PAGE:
Perishables - Ports on the Delaware retain competitive edge for Perishables

By: | at 08:00 PM | Channel(s): Ports & Terminals  

By Karen E. Thuermer, AJOT
Ports along the East Coast’s Delaware River have long been known as the destination for perishables coming from South and Central America. While the Philadelphia Regional Port Authority’s Port of Philadelphia and Port of Camden (operated by the South Jersey Port Corporation), as well as the Port of Wilmington, DE essentially compete for the business, executives with each port refer to the competition as “friendly.”
The goal is to keep the business in the Delaware River. Perishables are an important niche for the ports located here.
Big players in the perishables business are Del Monte, Dole, Chiquita, and Unifruitti of America. Years ago, before perishables were palletized, Unifruitti used to import through the ports of New York and Baltimore. But mishandling and labor concerns caused the importer to shift its operations to the Tioga Terminal at the Port of Philadelphia. Officials at the Port of Philadelphia and Camden agree that when the history of the United States port industry is written, the chapter on refrigerated cargoes will undoubtedly feature these ports above all others.
“Simply stated, our regional port system has, for over a quarter of a century, been the US leader in the handling of refrigerated cargoes such as fruit, vegetables and meats,” says Robert Blackburn, Deputy Executive Director, Philadelphia Regional Port Authority (PRPA).
The Port of Philadelphia has long been a hub for perishables arriving from South America, particularly Chilean fruits such as grapes. For well over two decades fruit has been among the port’s largest commodities. Blackburn attributes this to the port’s ability to be customer driven.
“We have invested heavily in on-dock refrigeration that allows the shippers of fresh produce from South America to bring their product into the United States without breaking the cold chain and deliver fresh products from our docks to the chains stores for retailers,” says Blackburn.
Fifteen years ago when there was very little on-dock refrigeration, the Port of Philadelphia began to add on-dock refrigeration. As shippers’ requirements changed to wanting additional refrigeration space that offered a variety of rooms with varying temperatures within the same warehouse, the port responded.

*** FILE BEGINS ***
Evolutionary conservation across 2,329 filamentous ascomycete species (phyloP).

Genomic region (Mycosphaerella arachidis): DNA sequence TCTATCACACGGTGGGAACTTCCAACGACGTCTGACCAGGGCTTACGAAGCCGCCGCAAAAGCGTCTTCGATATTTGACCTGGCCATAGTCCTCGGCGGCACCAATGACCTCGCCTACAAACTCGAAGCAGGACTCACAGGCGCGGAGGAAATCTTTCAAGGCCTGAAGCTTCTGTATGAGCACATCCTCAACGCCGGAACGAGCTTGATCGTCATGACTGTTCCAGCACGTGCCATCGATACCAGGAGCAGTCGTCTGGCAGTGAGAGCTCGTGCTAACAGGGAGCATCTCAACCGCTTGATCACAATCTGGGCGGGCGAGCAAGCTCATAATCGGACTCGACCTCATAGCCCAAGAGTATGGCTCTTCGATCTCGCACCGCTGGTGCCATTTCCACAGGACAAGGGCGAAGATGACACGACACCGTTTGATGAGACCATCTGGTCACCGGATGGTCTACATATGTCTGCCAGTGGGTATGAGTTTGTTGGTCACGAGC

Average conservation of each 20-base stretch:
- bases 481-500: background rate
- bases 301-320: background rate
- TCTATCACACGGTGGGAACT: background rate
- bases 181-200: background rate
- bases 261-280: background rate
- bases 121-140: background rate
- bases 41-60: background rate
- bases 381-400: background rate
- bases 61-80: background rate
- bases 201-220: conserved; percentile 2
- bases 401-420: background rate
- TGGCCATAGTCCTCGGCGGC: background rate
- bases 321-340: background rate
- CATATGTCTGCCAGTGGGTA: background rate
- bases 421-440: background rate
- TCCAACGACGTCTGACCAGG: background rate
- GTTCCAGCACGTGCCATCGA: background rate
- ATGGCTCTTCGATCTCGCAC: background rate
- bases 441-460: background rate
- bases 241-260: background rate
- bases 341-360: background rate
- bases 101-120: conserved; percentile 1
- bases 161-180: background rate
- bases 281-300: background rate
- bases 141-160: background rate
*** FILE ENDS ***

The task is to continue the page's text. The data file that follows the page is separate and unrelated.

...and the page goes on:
“They wanted different temperatures and to (be able to) increase the humidification,” Blackburn says.
The next requirement became inventory control, such as bar coding. As a result, PRPA responded by investing in computer technology needed to meet customer demands. Today the Port of Philadelphia is adding 400 reefer plugs at its Packer Avenue Marine Terminal in South Philadelphia so that the port can provide storage capability for refrigerated containers.
“We are investing in technology to store both breakbulk, as well as containerized commodities,” Blackburn says.
The new reefer plugs will not only benefit fruit coming in from South America, but also reefer cargoes from Australia-Asia markets.
In addition, last year the port installed two new Post-Panamax container cranes that will allow the port to service the largest, most modern container vessels that call upon the port from the East Coast of South America on weekly vessel sharing agreements. The two new $15 million cranes will have the ability to reach over the biggest, widest vessels in service today, as well as load and discharge containers faster than ever before.
Port of Camden
The South Jersey Port Corporation (SJPC) is keeping its big customer, Del Monte, happy by investing in a new 53,500 square foot temperature-controlled warehouse for Del Monte, scheduled to be completed by December 2004. The warehouse will help Del Monte grow its business through the next few years.
Del Monte imported 525,445.50 tons of fresh fruit (bananas, pineapples, melons from Costa Rica, Ecuador, etc.) in 2003, a 1.4% increase over 2002. By reaching 3,088,953.98 tons, Del Monte’s activity contributed to SJPC breaking its total tonnage record in 2003.
Figures supplied by Jay J

Karen Thuermer's avatar

American Journal of Transportation